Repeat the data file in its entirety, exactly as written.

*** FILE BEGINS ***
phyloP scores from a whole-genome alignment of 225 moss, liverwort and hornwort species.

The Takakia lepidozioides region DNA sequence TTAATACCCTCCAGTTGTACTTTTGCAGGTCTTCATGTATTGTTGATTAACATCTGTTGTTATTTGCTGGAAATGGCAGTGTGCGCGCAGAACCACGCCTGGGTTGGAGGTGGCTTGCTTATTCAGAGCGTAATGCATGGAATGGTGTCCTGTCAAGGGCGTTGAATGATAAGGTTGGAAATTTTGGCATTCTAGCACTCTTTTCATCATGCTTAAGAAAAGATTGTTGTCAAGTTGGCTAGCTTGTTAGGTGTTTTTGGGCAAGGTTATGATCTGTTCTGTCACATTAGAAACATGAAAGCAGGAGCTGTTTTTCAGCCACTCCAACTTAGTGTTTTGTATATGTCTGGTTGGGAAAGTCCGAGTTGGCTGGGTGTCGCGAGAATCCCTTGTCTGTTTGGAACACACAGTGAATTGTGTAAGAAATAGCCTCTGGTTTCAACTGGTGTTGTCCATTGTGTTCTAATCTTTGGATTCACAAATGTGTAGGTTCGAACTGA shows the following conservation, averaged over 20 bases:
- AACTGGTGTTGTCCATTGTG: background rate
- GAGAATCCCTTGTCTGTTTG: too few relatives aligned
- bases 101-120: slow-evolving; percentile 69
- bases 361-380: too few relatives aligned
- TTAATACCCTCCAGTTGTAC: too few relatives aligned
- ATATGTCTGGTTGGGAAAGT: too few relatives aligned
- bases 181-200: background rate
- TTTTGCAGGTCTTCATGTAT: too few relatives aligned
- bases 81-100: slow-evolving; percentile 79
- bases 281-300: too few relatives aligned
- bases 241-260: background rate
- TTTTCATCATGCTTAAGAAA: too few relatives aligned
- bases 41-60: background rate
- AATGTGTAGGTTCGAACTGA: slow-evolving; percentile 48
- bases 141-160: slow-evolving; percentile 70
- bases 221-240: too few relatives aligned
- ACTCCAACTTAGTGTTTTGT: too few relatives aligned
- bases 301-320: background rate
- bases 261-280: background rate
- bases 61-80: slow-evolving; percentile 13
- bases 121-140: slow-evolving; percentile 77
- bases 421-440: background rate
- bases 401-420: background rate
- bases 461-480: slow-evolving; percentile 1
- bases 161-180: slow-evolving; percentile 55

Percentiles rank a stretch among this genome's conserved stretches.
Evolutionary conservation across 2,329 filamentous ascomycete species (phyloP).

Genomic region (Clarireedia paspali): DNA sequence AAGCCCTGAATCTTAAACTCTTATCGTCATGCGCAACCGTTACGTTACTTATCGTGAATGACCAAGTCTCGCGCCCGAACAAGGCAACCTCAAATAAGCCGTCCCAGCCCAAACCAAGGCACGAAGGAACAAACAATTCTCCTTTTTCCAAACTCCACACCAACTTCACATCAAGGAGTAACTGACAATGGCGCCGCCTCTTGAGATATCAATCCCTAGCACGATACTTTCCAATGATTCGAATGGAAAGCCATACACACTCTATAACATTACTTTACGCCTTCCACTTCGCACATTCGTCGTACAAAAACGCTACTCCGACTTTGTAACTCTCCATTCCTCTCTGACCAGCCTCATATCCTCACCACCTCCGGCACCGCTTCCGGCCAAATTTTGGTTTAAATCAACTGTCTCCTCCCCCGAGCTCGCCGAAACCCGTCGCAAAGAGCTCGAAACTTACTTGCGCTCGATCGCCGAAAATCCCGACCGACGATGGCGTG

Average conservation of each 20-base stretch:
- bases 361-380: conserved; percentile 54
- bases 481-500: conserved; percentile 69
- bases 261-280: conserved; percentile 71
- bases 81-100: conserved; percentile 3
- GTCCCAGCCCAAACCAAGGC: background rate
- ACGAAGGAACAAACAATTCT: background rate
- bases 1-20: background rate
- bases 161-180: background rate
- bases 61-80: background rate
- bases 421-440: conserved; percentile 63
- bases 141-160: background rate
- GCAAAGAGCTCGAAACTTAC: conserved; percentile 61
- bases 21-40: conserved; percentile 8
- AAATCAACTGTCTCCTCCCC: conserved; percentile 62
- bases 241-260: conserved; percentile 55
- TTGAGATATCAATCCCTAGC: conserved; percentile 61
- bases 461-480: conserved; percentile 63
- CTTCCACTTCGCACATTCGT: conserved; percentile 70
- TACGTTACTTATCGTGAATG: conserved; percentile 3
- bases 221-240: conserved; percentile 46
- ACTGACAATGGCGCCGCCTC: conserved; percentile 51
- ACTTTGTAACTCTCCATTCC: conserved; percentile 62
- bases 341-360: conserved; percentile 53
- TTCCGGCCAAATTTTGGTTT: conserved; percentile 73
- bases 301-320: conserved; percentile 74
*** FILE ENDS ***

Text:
phyloP scores from a whole-genome alignment of 225 moss, liverwort and hornwort species.

The Takakia lepidozioides region DNA sequence TTAATACCCTCCAGTTGTACTTTTGCAGGTCTTCATGTATTGTTGATTAACATCTGTTGTTATTTGCTGGAAATGGCAGTGTGCGCGCAGAACCACGCCTGGGTTGGAGGTGGCTTGCTTATTCAGAGCGTAATGCATGGAATGGTGTCCTGTCAAGGGCGTTGAATGATAAGGTTGGAAATTTTGGCATTCTAGCACTCTTTTCATCATGCTTAAGAAAAGATTGTTGTCAAGTTGGCTAGCTTGTTAGGTGTTTTTGGGCAAGGTTATGATCTGTTCTGTCACATTAGAAACATGAAAGCAGGAGCTGTTTTTCAGCCACTCCAACTTAGTGTTTTGTATATGTCTGGTTGGGAAAGTCCGAGTTGGCTGGGTGTCGCGAGAATCCCTTGTCTGTTTGGAACACACAGTGAATTGTGTAAGAAATAGCCTCTGGTTTCAACTGGTGTTGTCCATTGTGTTCTAATCTTTGGATTCACAAATGTGTAGGTTCGAACTGA shows the following conservation, averaged over 20 bases:
- AACTGGTGTTGTCCATTGTG: background rate
- GAGAATCCCTTGTCTGTTTG: too few relatives aligned
- bases 101-120: slow-evolving; percentile 69
- bases 361-380: too few relatives aligned
- TTAATACCCTCCAGTTGTAC: too few relatives aligned
- ATATGTCTGGTTGGGAAAGT: too few relatives aligned
- bases 181-200: background rate
- TTTTGCAGGTCTTCATGTAT: too few relatives aligned
- bases 81-100: slow-evolving; percentile 79
- bases 281-300: too few relatives aligned
- bases 241-260: background rate
- TTTTCATCATGCTTAAGAAA: too few relatives aligned
- bases 41-60: background rate
- AATGTGTAGGTTCGAACTGA: slow-evolving; percentile 48
- bases 141-160: slow-evolving; percentile 70
- bases 221-240: too few relatives aligned
- ACTCCAACTTAGTGTTTTGT: too few relatives aligned
- bases 301-320: background rate
- bases 261-280: background rate
- bases 61-80: slow-evolving; percentile 13
- bases 121-140: slow-evolving; percentile 77
- bases 421-440: background rate
- bases 401-420: background rate
- bases 461-480: slow-evolving; percentile 1
- bases 161-180: slow-evolving; percentile 55

Percentiles rank a stretch among this genome's conserved stretches.
Evolutionary conservation across 2,329 filamentous ascomycete species (phyloP).

Genomic region (Clarireedia paspali): DNA sequence AAGCCCTGAATCTTAAACTCTTATCGTCATGCGCAACCGTTACGTTACTTATCGTGAATGACCAAGTCTCGCGCCCGAACAAGGCAACCTCAAATAAGCCGTCCCAGCCCAAACCAAGGCACGAAGGAACAAACAATTCTCCTTTTTCCAAACTCCACACCAACTTCACATCAAGGAGTAACTGACAATGGCGCCGCCTCTTGAGATATCAATCCCTAGCACGATACTTTCCAATGATTCGAATGGAAAGCCATACACACTCTATAACATTACTTTACGCCTTCCACTTCGCACATTCGTCGTACAAAAACGCTACTCCGACTTTGTAACTCTCCATTCCTCTCTGACCAGCCTCATATCCTCACCACCTCCGGCACCGCTTCCGGCCAAATTTTGGTTTAAATCAACTGTCTCCTCCCCCGAGCTCGCCGAAACCCGTCGCAAAGAGCTCGAAACTTACTTGCGCTCGATCGCCGAAAATCCCGACCGACGATGGCGTG

Average conservation of each 20-base stretch:
- bases 361-380: conserved; percentile 54
- bases 481-500: conserved; percentile 69
- bases 261-280: conserved; percentile 71
- bases 81-100: conserved; percentile 3
- GTCCCAGCCCAAACCAAGGC: background rate
- ACGAAGGAACAAACAATTCT: background rate
- bases 1-20: background rate
- bases 161-180: background rate
- bases 61-80: background rate
- bases 421-440: conserved; percentile 63
- bases 141-160: background rate
- GCAAAGAGCTCGAAACTTAC: conserved; percentile 61
- bases 21-40: conserved; percentile 8
- AAATCAACTGTCTCCTCCCC: conserved; percentile 62
- bases 241-260: conserved; percentile 55
- TTGAGATATCAATCCCTAGC: conserved; percentile 61
- bases 461-480: conserved; percentile 63
- CTTCCACTTCGCACATTCGT: conserved; percentile 70
- TACGTTACTTATCGTGAATG: conserved; percentile 3
- bases 221-240: conserved; percentile 46
- ACTGACAATGGCGCCGCCTC: conserved; percentile 51
- ACTTTGTAACTCTCCATTCC: conserved; percentile 62
- bases 341-360: conserved; percentile 53
- TTCCGGCCAAATTTTGGTTT: conserved; percentile 73
- bases 301-320: conserved; percentile 74